Architectural metal industry companies were at home this week in Pittsburgh, also known as the Steel City. Hundreds of exhibitors took part in the show, which took place October 16-18 at the David L. Lawrence Convention Center. Several companies focused on new products and solutions for the architectural metal industry.
PPG is here in its hometown with a number of new products and a focus on some current market trends. Scott Moffatt, market manager for coil and extrusion building products, said there’s been a big shift with architects wanting to move away from standard colors toward specialty and stylish coatings. One example, is a pigment in the coating that changes colors depending on the angle. With its new Mineral Series color line the company is able to offer new design options that blend seamlessly into urban landscapes with semi-transparent earth tones that subtly shimmer when exposed to sunlight.
“When sunlight is on the coating, it dazzles and sparkles,” said Moffat, who explained this is done with the company’s liquid coating products. “Architects are looking for something that will complement stone and masonry … they are becoming more creative with color.”
To help architects meet these unique requests, PPG has a pigment expert who will work with them to get the exact color they are looking for.
“We’re seeing a lot more in special effects,” Moffatt added. “Color is definitely becoming more custom.”
Petersen Aluminum was also at the show and has several new products coming soon. These include four new Box Rib Wall Panels, which unlike its other panels, will all have 90-degree angles. The panels, which are coming soon, according to Rob Heselbarth, director of communications, will be available in a variety of rib patterns. Each profile is offered in a no clip panel or a clip-fastened panel to accommodate expansion or contraction. The panels provide design flexibility, combined with bold aesthetics and easy installation. In addition, Petersen will also be adding a wood-grain coating option for all of its products.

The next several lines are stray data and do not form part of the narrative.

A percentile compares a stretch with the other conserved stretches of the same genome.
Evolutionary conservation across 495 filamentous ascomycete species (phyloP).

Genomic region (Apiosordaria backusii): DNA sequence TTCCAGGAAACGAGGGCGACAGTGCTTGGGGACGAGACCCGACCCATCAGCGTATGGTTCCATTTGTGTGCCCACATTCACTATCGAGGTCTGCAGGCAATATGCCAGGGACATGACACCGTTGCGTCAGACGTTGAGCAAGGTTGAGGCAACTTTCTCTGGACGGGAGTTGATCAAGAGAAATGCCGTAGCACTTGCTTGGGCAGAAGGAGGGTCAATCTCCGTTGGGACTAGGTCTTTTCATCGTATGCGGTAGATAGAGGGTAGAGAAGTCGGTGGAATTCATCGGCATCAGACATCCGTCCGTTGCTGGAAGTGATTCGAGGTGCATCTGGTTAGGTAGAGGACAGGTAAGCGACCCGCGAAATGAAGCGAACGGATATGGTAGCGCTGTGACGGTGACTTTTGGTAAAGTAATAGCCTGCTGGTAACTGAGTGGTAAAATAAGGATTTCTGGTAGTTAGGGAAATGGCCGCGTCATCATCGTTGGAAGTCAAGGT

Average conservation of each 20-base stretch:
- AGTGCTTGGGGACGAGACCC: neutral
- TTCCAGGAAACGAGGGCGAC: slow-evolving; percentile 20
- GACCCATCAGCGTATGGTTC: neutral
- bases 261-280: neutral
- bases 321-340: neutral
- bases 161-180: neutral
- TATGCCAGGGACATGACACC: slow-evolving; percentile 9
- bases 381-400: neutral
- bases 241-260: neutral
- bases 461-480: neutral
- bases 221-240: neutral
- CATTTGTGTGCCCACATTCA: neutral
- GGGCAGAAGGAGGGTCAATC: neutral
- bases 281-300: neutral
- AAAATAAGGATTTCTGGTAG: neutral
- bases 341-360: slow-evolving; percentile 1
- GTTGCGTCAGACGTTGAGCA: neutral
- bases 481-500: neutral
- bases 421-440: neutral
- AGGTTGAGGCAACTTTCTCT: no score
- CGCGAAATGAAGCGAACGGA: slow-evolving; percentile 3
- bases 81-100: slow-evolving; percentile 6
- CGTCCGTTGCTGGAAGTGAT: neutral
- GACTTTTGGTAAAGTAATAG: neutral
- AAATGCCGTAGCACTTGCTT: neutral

Rheinzink is based in Germany, which is where its products are manufactured, and has U.S. offices in Woburn, Mass. The company manufacturers zinc in coils and sheets which are fabricated for a variety of architectural applications, including facades. According to Lisa Colainni, marketing manager, the company spends a lot of time working with architects to educate them about the material. She says not only do they like the aesthetics, but also the longevity of the material. She explain the lifespan on a wall is more than 150 years and 80-100 years on a roof. She said that colleges and universities in particular like it because it has low to no maintenance.
“It’s not a paint so it won’t fade,” she said. “And if it’s scratched it re-heals (re-patinas) itself naturally.”
In addition to metal companies, there are also several equipment suppliers, including several that are no stranger to the glass industry. Wood’s Powr-Grip was on hand, featuring two products that can be modified for both the glass and metal industries. Barry Wood, vice president of marketing and commercial development, said the lines are similar, but the pads are different for lifting metal compared to glass. He said there are similar considerations for both markets. For example, the glass industry has shifted from lifting just the glass to lifting and installing a unitized system. That’s a similar situation with installers lifting and installing pre-fabricated metal panels. And like with glass, the metal installers are able to reduce the installation time and not risk damaging the panels.